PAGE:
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Zeppelin Down! The Army’s Prodigal Blimp Has Come Back to Earth

Goodbye, JLENS! It's been real.

jlens
jlens

After almost exactly four hours of sweet, untethered freedom, the Army’s runaway blimp finally came to rest in a field in rural Moreland Township, Pennsylvania. But what a ride it was! For the last minutes of its short burst of freedom, the beast toyed with its pursuers, conducting a series of “touch and go” passes with the ground and dragging downed power lines -- and the eyes of a transfixed nation -- across central Pennsylvania.

One downside to the spectacle was that the citizens of Bloomsburg, Pennsylvania, were plunged into total darkness after the blimp snapped the town’s main power lines. While the blimp reportedly broke into two pieces when it finally crashed, what the Army lost Twitter users across the world have gained on this otherwise mundane Wednesday afternoon. We’re just glad no one was hurt.

The flight of freedom that captivated cable news for most of the afternoon was a lot of fun, mostly because it looks like it was relatively harmless -- though we hope the folks in Pennsylvania get the lights back on soon. But the blimp’s trajectory into American hearts probably isn’t such good news for the Army’s long-troubled $2.7 billion program, which never really lived up to the expectations set for it when the idea was hatched 17 years ago. The program, like the blimp, may have crashed for good.

After almost exactly four hours of sweet, untethered freedom, the Army’s runaway blimp finally came to rest in a field in rural Moreland Township, Pennsylvania. But what a ride it was! For the last minutes of its short burst of freedom, the beast toyed with its pursuers, conducting a series of “touch and go” passes with the ground and dragging downed power lines — and the eyes of a transfixed nation — across central Pennsylvania.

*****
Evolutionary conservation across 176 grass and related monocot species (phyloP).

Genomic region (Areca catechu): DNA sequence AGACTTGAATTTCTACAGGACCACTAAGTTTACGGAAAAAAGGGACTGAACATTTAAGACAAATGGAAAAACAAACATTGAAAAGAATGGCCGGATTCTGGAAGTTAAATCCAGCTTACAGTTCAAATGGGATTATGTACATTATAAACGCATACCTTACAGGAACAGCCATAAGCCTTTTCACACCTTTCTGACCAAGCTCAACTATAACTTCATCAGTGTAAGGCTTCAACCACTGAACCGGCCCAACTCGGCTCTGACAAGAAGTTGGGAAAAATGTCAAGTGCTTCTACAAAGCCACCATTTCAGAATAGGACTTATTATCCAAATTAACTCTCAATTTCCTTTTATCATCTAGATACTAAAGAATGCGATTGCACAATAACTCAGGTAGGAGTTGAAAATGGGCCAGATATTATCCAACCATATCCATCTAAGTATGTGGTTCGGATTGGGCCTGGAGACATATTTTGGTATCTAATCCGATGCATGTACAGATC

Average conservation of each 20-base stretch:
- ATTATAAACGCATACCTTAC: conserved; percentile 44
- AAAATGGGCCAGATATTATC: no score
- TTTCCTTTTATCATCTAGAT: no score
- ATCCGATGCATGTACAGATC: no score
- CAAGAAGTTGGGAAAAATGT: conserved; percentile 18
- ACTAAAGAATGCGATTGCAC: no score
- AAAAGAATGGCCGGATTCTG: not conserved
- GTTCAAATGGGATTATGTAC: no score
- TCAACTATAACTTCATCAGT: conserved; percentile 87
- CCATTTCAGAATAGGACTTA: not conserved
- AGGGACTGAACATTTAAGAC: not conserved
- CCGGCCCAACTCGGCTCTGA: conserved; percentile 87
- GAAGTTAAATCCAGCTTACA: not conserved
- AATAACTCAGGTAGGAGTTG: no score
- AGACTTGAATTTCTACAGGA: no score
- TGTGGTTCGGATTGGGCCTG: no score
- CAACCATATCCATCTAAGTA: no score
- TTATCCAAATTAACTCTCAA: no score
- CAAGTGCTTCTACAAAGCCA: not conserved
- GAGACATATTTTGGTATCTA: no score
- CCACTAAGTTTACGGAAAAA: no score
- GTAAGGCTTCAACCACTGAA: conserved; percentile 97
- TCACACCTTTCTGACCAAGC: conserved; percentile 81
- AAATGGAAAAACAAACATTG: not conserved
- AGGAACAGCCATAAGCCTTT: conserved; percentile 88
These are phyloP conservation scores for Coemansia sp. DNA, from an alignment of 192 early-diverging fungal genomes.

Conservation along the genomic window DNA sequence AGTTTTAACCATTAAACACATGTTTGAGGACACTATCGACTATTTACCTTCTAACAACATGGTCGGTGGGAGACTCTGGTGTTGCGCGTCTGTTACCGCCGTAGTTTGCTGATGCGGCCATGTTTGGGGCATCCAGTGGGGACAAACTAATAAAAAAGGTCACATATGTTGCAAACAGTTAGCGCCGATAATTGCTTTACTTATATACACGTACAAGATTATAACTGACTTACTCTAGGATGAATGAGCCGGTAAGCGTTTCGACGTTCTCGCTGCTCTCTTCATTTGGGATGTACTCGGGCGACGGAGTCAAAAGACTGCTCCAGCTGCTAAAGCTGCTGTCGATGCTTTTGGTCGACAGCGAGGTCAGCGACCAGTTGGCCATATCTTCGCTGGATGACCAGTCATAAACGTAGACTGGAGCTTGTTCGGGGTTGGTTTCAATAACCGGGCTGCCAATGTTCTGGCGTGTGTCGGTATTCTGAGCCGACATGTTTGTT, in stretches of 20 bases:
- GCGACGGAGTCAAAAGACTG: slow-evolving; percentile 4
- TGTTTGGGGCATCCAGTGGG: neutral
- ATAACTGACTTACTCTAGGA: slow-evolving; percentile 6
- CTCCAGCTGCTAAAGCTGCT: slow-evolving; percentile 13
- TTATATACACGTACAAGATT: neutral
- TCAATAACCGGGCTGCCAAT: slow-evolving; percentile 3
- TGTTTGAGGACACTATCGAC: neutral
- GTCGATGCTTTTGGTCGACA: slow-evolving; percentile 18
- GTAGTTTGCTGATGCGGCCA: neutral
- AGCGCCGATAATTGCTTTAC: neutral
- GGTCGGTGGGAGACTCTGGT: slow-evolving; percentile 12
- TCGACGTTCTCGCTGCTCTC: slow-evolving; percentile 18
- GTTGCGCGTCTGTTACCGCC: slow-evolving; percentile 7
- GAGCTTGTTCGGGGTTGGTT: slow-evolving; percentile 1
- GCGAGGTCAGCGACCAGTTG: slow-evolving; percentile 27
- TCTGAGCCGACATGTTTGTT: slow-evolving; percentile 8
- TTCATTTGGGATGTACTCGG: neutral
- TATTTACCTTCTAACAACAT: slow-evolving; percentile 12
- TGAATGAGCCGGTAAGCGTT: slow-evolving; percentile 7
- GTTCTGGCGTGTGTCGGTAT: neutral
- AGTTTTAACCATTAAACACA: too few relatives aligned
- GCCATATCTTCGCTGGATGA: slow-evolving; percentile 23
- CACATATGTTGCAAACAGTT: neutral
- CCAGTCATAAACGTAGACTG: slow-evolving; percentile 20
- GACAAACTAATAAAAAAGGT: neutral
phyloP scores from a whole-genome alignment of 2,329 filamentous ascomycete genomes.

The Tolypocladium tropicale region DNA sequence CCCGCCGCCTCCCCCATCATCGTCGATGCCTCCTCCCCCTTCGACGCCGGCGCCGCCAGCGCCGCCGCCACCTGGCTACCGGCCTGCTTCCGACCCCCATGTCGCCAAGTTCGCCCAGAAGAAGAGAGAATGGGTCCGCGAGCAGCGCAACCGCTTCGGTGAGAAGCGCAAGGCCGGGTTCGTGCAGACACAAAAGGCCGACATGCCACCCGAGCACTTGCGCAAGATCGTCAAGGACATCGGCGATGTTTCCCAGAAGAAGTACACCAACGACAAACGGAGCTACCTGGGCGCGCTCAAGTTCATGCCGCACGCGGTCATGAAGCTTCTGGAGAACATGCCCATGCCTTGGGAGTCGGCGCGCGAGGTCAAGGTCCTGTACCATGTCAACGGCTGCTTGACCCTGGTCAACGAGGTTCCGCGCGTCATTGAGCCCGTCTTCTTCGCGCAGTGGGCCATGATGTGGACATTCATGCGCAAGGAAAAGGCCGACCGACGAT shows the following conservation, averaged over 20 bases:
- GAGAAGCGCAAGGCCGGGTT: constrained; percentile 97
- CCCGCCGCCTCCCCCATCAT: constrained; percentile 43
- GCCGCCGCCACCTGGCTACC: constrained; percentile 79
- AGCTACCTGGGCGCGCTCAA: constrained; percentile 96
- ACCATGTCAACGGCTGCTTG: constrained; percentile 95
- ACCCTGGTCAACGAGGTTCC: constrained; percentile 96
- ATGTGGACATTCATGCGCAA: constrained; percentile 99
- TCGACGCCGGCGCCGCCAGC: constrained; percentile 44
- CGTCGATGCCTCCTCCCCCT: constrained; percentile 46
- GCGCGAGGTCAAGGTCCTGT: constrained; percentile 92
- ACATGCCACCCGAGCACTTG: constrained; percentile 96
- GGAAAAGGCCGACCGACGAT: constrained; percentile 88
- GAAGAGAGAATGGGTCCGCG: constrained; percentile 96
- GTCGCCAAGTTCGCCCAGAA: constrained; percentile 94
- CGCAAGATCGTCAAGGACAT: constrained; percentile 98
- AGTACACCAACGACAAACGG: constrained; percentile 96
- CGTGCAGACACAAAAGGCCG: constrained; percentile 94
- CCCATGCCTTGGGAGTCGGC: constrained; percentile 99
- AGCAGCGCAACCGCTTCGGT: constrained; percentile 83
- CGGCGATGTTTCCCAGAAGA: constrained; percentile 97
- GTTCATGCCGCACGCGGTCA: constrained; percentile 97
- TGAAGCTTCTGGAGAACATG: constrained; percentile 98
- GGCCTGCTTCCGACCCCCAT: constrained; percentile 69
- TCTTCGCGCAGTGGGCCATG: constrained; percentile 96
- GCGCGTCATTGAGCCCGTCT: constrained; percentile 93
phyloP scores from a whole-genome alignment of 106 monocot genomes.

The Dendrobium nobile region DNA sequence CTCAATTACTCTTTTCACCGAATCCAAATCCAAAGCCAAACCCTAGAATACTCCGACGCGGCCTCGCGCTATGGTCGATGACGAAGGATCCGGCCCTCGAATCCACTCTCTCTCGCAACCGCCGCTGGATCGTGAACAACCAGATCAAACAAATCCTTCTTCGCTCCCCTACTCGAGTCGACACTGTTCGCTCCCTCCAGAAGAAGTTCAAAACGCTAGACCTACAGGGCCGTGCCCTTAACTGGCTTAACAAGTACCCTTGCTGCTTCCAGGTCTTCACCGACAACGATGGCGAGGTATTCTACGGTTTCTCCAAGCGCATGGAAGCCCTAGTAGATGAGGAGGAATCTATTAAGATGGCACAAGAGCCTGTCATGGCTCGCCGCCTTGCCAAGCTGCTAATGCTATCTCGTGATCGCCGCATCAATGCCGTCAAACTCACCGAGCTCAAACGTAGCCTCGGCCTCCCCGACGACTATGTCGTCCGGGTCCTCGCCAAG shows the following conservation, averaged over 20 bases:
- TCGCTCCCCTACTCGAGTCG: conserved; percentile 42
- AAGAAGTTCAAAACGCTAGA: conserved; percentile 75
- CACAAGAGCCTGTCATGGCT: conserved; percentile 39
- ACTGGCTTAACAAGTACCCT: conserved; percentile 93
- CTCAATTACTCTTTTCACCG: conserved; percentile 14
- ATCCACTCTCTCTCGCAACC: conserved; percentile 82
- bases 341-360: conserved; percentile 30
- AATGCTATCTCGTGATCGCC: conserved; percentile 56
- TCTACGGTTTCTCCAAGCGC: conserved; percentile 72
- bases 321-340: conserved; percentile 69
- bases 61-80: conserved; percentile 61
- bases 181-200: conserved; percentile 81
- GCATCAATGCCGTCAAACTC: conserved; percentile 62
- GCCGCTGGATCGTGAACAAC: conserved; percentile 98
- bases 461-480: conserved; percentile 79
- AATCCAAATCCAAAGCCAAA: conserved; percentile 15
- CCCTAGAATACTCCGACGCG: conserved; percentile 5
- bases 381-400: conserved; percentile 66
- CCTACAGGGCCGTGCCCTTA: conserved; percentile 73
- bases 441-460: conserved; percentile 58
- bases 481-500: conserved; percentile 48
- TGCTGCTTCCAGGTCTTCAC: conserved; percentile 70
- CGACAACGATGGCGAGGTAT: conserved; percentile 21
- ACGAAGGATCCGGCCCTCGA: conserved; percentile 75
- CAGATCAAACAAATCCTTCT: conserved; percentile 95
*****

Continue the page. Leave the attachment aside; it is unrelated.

One downside to the spectacle was that the citizens of Bloomsburg, Pennsylvania, were plunged into total darkness after the blimp snapped the town’s main power lines. While the blimp reportedly broke into two pieces when it finally crashed, what the Army lost Twitter users across the world have gained on this otherwise mundane Wednesday afternoon. We’re just glad no one was hurt.

The flight of freedom that captivated cable news for most of the afternoon was a lot of fun, mostly because it looks like it was relatively harmless — though we hope the folks in Pennsylvania get the lights back on soon. But the blimp’s trajectory into American hearts probably isn’t such good news for the Army’s long-troubled $2.7 billion program, which never really lived up to the expectations set for it when the idea was hatched 17 years ago. The program, like the blimp, may have crashed for good.

Photo credit: John Hamilton, WSMR Public Affairs

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